Few Hospital Palliative Care Programs Meet National Staffing Recommendations


Joanne Spetz, Nancy Dudley, Laura Trupin, Maggie Rogers, Diane E. Meier and Tamara Dumanovsky

September 7, 2016

This study, which was published in Health Affairs, was the first major data analysis of hospital palliative care programs’ workforce. The growing field of palliative care, which affects nearly all Americans, focuses on improving quality of life for patients with serious illnesses – including everything from cancer to heart disease – and their family caregivers. This care is provided regardless of whether the patient is expected to recover, live with the illness for an extended period of time, or is nearing the end of life.

Some highlights from the study:

  • Palliative care programs reached only a median of 3.4 percent of hospital patients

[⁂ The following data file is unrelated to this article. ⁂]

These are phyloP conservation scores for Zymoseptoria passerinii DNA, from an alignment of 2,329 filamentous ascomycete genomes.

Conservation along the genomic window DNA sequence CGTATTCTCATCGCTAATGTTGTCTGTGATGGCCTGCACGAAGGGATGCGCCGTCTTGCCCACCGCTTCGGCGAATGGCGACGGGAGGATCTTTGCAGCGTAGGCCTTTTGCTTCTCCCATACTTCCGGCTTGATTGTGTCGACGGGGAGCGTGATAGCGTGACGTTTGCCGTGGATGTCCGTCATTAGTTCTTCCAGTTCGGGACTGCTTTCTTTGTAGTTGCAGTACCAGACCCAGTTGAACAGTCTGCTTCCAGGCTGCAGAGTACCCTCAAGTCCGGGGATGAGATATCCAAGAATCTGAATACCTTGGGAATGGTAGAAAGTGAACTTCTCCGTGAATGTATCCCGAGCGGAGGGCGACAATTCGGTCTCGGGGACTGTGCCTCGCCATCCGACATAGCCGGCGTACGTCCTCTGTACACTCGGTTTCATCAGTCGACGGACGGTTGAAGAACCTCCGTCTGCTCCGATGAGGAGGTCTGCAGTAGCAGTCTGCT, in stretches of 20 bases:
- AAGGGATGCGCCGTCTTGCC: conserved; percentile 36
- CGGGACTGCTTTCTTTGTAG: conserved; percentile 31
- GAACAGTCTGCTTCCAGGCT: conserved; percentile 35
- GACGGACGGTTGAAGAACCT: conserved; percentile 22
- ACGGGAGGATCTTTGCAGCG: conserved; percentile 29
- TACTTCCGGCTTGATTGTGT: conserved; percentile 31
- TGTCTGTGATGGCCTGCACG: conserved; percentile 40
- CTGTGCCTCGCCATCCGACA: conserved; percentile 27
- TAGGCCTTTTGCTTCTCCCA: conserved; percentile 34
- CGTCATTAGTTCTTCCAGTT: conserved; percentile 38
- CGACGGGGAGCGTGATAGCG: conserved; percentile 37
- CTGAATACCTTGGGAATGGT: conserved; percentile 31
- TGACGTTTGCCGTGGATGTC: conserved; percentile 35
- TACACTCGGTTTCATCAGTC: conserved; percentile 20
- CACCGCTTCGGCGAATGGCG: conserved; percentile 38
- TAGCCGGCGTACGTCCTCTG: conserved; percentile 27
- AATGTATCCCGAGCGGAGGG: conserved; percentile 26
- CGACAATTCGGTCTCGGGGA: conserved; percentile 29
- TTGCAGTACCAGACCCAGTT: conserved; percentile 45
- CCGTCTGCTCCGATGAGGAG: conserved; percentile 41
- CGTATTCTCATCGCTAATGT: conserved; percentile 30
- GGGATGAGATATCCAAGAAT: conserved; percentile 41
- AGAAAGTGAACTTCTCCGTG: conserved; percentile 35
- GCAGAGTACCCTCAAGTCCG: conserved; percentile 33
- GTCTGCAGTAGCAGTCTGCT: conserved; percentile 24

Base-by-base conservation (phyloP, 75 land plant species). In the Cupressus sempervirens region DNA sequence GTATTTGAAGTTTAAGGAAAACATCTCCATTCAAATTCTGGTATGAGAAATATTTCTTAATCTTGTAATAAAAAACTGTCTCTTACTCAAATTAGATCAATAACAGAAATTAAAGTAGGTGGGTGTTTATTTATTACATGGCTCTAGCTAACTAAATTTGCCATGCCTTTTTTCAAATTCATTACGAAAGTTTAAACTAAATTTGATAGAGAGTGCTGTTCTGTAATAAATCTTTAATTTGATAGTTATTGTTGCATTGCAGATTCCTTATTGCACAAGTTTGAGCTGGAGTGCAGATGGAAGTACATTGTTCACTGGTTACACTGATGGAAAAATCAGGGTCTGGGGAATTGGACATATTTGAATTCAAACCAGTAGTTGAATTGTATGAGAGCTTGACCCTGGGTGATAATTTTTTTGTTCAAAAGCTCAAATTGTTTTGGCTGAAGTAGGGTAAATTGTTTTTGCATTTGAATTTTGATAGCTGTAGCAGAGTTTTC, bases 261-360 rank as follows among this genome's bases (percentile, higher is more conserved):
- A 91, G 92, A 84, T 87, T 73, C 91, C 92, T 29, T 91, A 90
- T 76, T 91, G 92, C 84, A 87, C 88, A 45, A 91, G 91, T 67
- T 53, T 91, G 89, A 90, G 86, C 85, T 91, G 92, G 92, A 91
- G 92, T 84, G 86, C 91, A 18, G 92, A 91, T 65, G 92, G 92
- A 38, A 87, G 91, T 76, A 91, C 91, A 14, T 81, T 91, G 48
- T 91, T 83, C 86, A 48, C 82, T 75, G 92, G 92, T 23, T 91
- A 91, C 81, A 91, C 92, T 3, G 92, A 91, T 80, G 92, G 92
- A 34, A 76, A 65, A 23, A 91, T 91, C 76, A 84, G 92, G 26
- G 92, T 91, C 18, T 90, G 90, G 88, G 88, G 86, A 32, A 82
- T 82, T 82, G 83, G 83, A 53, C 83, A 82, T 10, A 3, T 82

• One-third of palliative care programs did not have recommended coverage of in-person business-hours availability and 24/7 telephone access
  • Only one-fourth of programs have a complete team for palliative care services, including a physician, nurse, social worker, and chaplain

To meet current and future palliative care needs, expanded and enhanced education, as well as supportive financing mechanisms for consultations, are needed.

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